ACLU Sues Over Near-Total Abortion Ban in Alabama

Protesters for women’s rights held a rally Sunday at the Alabama Capitol to protest a law passed last week making abortion a felony in nearly all cases. (AP Photo/Butch Dill)

(CN) – Abortion providers backed by the American Civil Liberties Union filed an anticipated lawsuit Friday morning challenging the constitutionality of Alabama’s near-total ban on the procedure, kicking off a legal battle that supporters of the ban hope will land in the nation’s highest court.

It’s been nine days since Alabama’s Republican Governor Kay Ivey signed the law banning abortion even in instances of rape and incest, saying “at least for the short term, this bill may … be unenforceable.”

The law was designed to rise to the U.S. Supreme Court, a test case for the bench remade under the Trump administration to reconsider the 1973 landmark decision Roe v. Wade, which legalized abortion up until 22 to 24 weeks of pregnancy.

The 23-page complaint filed in Montgomery federal court by ACLU attorneys representing Alabama abortion providers kicked off that legal fight. It asks the court to declare that the law violates the 14th Amendment’s privacy and liberty rights and to issue an injunction preventing enforcement the law.

“H.B. 314 is the culmination of a near-decade long campaign by the Alabama legislature to eliminate legal abortion in Alabama,” the lawsuit states. “Since 2011, the Alabama legislature has enacted a multitude of laws aimed at restricting and ultimately outlawing abortion in the state.”

The complaint was filed on behalf of Dr. Yashica Robinson, an OB-GYN who performs abortions in Huntsville, as well as Planned Parenthood Southeast and three clinics that perform abortions in the state – Alabama Women’s Center, Reproductive Health Services and West Alabama Women’s Center. In addition to the ACLU, the plaintiffs are also represented by attorneys from Planned Parenthood Federation of America

They sued Alabama Attorney General Steven Marshall, five district attorneys and the leaders of the state’s Department of Public Health, Board of Medical Examiners and Medical Licensure Commission.

If the law were to take effect Nov. 15, according to the complaint, it would disproportionately impact low income and black women in a state that has some of the highest rates of infant mortality in the country.

“Being forced to continue a pregnancy against one’s will can pose a risk to a person’s physical, mental, and emotional health, and even their life, as well as to the stability and well-being of their family, including existing children,” the complaint states.  

Under the law, performing an abortion in Alabama would carry a prison sentence ranging from 10 to 99 years. The only exception is when a woman’s health is at serious risk. The law bans the procedure even in cases of rape or incest.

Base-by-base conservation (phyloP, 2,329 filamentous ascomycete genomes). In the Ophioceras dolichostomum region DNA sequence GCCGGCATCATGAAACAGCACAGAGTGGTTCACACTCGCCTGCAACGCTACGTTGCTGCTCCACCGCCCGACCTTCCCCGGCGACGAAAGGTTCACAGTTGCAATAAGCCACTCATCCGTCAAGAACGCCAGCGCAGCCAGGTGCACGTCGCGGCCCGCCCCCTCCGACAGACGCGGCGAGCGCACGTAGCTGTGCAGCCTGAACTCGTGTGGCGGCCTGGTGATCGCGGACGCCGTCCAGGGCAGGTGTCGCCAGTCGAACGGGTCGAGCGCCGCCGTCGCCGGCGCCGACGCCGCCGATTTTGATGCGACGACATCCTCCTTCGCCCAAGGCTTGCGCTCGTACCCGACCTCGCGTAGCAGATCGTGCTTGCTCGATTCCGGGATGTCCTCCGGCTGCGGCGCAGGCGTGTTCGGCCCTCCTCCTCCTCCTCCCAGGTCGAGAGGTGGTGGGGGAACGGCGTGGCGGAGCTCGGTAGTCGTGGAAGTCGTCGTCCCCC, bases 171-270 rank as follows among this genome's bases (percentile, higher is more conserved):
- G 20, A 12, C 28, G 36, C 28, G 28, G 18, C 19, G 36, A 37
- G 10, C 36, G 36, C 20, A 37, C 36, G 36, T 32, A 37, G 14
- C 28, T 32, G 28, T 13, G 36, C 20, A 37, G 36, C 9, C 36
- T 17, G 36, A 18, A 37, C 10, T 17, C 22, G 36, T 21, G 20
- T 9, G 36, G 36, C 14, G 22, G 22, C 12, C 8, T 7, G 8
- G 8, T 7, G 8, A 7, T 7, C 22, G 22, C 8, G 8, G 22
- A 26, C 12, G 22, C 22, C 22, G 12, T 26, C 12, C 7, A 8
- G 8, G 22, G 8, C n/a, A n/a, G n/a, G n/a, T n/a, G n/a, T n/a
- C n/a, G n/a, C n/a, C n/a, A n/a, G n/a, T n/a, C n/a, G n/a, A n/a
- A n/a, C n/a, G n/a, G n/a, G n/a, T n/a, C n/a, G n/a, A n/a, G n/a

Doctors who refer a patient for an abortion that would violate the state’s law would jeopardize their medical license and could be charged with criminal solicitation or conspiracy – a charge that comes with a two to 20-year prison sentence. A woman receiving the procedure would not be criminally liable.

In a statement, Dr. Leana Wen, president of Planned Parenthood Federation of America, slammed the actions of Alabama lawmakers and said public support is on the side of abortion rights activists.

“What we’re seeing in Alabama is a manmade public health emergency and we’re fighting back. To patients seeking safe, legal abortion care in Alabama: this extreme ban hasn’t gone into effect yet — and we will make sure of it,” she said.

Eric Johnston, author of the abortion legislation and president of the Alabama Pro-Life Coalition, told Courthouse News that public opinion in Alabama sides with the strict abortion restrictions. During the midterm elections last November, 59% of the state’s voters approved an amendment to the Alabama Constitution making it the policy of the state to recognize rights for the unborn.

Johnston expects Alabama will lose at the trial level, either after a trial or summary judgment. He expects it to also lose at the 11th Circuit, which will position the state to appeal the case to the high court.

“We hope that it’s an inevitable process, either this law or one of the others matriculating through the courts will get to the Supreme Court and have a meaningful review of Roe,” Johnston said. “So I’m glad that they’re moving on with it. And we’ll hopefully get to end sooner than later.”

Alabama was one of five GOP-led statehouses across the nation to enact abortion bans this year. The state attorney general’s office did not immediately return a request for comment Friday.

The complaint asks the court to have the state pay the ACLU and Planned Parenthood’s attorney’s fees. That’s not a throwaway request. In 2016, the state paid the ACLU of Alabama $1.7 million after the federal courts declared its law requiring abortion providers have hospital admitting privileges unconstitutional.

Also on Friday, Missouri’s Republican Governor Mike Parson signed into law a bill banning abortions at eight weeks of pregnancy. That legislation imposes up to 15 years in prison for doctors who violate the ban. 

Later in the day, a federal judge in Mississippi temporarily blocked a state law banning abortions once a fetal heartbeat is detected, which can happen around six weeks of pregnancy.

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